Are you a fan of the old Mad Max films? What did you think of Mel Gibson being replaced by Tom Hardy? Comment below and let me know!

Friday, November 13, 2015

The Peanuts Movie Review

The Peanuts comic strips never were my favorite, I'd always read Calvin and Hobbes or Garfield first in the funny papers. The many animated Peanuts TV specials were cute and certainly had their charm, but were hardly things I'd go out of my way to see. When I heard about The Peanuts Movie (2015) and that it was being CGI animated in 3D, the only response I could think of was "Good Grief." But then I saw the trailer and got to see the animation in action, as well as a hint at the storyline. Only then did I become excited about it. Not only did it turn out to be really good, but it held so true to its source material that you'd think that Peanuts cartoonist, Chales M. Shultz, had a hand in making it!
Life always seems complicated for good ol' Charlie Brown (Noah Schnapp), the boy who always tries his best against seemingly impossible odds. When the Little Red-Haired Girl moves into his neighborhood, Charlie Brown develops a crush on her. He is hoping to shed his former reputation and reinvent himself as a more confident person, and start over with a clean slate in the eyes of the Little Red-Haired Girl. Meanwhile, his best friend Snoopy takes to writing an epic adventure in a fantasy world. As a World War I flying ace, the lovable beagle pursues his nemesis, the Red Baron, while also trying to win the heart of a beautiful poodle named Fifi (Kristin Chenoweth).
 I cannot speak highly enough about the animation. I really was expecting a bunch of creative or even crazy camera shots and 3D gimmicks to showcase how diligent the computer animators were while making the movie. Boy was I wrong. There was a great deal of flat staging used in The Peanuts Movie, which is to say most camera angles and movements were eye-level with the characters and were flush with the background. This made nearly any given shot resemble a 2D panel in the comic strip or cartoon TV special. Furthermore, while the animation was smooth, it wasn't fluid. This was intentional though; some of the subtle jerkiness in animation was meant to emulate the subtle jerkiness and movement of the 2D animation that was so beloved in the old TV specials. There were even the lines added here and there like what was done in the comics and TV specials, such as the dotted lines that follows Woodstock's erratic flying, lines following a character who dashes off screen to illustrate their speed, or squiggly lines above a characters head to suggest dizziness. Yes, it was digitally animated; but the brilliant lighting, color scheme, and camera work made the animation resemble the classic feel of the comics and TV specials and the similarities are positively uncanny. It's almost as if you were watching an old Charlie Brown cartoon with moving puff stickers or something. It's difficult to fully express what the animation is like. Take a moment to watch the trailer here to get a good look for yourself:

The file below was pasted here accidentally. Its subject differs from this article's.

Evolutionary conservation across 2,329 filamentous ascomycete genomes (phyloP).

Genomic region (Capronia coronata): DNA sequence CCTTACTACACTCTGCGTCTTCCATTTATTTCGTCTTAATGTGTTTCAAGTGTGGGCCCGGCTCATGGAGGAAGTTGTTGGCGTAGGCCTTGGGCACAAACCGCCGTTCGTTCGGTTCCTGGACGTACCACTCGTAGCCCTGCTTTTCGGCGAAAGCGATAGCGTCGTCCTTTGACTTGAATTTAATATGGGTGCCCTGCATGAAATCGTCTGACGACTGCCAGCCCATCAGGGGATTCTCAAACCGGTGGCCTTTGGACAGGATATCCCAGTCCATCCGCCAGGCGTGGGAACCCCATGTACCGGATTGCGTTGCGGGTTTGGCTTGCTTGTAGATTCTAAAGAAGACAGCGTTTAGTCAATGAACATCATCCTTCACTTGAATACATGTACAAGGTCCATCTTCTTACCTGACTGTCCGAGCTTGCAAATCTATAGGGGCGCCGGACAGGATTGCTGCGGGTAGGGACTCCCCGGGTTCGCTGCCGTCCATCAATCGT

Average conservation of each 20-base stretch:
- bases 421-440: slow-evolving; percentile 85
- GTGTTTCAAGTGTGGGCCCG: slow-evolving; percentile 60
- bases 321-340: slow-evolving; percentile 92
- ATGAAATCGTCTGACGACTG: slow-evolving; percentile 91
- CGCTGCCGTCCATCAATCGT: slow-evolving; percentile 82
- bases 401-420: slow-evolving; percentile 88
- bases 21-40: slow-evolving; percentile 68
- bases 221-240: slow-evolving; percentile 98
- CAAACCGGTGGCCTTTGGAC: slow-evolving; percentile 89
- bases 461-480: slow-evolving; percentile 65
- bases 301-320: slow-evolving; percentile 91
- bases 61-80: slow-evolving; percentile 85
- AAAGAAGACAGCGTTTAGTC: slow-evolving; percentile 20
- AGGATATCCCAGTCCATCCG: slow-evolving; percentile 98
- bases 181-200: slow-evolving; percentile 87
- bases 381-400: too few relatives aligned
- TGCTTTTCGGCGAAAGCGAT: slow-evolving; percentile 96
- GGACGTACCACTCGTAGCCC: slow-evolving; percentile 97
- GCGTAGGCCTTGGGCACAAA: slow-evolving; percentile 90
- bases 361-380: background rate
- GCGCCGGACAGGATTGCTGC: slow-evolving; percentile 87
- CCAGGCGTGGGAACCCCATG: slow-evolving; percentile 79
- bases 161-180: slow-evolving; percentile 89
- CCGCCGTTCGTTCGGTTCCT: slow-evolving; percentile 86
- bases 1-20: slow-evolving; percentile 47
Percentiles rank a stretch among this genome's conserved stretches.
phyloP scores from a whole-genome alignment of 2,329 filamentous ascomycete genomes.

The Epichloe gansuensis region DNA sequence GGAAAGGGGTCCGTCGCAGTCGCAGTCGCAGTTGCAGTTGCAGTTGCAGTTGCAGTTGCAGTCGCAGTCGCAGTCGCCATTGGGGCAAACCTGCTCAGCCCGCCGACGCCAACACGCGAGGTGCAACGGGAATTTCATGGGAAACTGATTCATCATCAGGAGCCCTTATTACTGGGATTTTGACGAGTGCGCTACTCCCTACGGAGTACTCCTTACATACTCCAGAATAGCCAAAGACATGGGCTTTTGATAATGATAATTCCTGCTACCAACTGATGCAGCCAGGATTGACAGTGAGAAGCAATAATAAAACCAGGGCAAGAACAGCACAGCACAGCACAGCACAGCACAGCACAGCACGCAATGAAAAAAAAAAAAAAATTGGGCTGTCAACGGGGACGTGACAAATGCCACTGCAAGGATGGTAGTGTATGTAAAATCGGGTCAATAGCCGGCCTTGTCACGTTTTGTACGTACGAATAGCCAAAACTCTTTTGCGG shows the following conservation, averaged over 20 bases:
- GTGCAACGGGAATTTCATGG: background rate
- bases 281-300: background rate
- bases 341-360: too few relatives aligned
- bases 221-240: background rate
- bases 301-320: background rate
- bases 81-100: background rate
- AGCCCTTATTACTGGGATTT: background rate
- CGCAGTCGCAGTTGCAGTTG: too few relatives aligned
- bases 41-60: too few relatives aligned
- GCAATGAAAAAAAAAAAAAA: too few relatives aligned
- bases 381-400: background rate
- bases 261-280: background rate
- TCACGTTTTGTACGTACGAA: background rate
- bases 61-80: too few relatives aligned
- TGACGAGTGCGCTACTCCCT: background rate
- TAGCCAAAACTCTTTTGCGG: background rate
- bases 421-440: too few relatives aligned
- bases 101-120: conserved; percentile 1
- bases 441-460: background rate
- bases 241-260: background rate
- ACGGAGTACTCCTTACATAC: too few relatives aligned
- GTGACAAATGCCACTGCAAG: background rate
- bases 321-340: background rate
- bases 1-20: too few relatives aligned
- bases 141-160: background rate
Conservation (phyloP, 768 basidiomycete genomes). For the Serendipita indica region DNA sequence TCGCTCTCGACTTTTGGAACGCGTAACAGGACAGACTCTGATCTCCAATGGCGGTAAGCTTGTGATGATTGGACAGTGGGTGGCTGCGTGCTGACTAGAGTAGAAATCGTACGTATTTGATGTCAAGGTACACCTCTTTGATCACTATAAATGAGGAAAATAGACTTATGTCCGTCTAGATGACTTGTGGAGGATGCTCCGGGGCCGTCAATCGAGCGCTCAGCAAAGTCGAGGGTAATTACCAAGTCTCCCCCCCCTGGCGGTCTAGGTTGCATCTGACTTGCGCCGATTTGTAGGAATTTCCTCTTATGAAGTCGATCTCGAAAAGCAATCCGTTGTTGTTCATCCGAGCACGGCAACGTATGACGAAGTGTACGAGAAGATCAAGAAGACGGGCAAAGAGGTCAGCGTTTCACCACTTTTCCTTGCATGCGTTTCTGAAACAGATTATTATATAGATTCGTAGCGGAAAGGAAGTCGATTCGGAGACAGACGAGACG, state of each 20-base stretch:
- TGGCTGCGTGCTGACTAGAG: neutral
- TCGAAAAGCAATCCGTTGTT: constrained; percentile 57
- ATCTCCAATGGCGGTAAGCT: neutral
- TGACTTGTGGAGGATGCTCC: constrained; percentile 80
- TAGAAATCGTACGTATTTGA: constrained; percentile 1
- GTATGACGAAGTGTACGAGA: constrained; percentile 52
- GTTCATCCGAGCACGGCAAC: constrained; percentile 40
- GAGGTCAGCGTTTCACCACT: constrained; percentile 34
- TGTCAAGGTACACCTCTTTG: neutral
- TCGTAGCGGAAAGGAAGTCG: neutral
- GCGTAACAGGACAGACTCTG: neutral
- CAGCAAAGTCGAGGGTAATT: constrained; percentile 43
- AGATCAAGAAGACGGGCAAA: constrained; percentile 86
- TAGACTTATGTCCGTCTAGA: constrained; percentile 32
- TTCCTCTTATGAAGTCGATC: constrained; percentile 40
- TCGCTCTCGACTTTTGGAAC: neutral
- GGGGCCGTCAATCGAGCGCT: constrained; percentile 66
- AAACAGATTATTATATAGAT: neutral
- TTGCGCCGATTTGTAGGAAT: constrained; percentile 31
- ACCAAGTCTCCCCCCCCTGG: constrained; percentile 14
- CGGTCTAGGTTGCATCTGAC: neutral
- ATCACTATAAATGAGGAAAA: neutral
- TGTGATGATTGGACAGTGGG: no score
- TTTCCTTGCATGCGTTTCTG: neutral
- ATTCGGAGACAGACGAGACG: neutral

As is the case with most of the Peanuts storylines, there isn't a villain or an antagonist to defeat. It's just a bunch of kids, experiencing life and learning from their experiences. Charlie Brown is a guy who, in the face of repeated failure, picks himself back up and tries again. Truly, that is no small task. Everyday qualities of perseverance, to pick yourself back up with a positive attitude, are more admirable and down to earth than seeing an action hero save the world. The story here feels very real and is something that people can relate to, regardless of their age. It's not a struggle against a bad guy, it's a struggle of self respect and improvement. Nevertheless, there is a sense of urgency and finite time available that gives the movie a bit of an exciting edge. The Peanuts Movie remains as sweet and innocent as ever while still being relatable to a broad age range.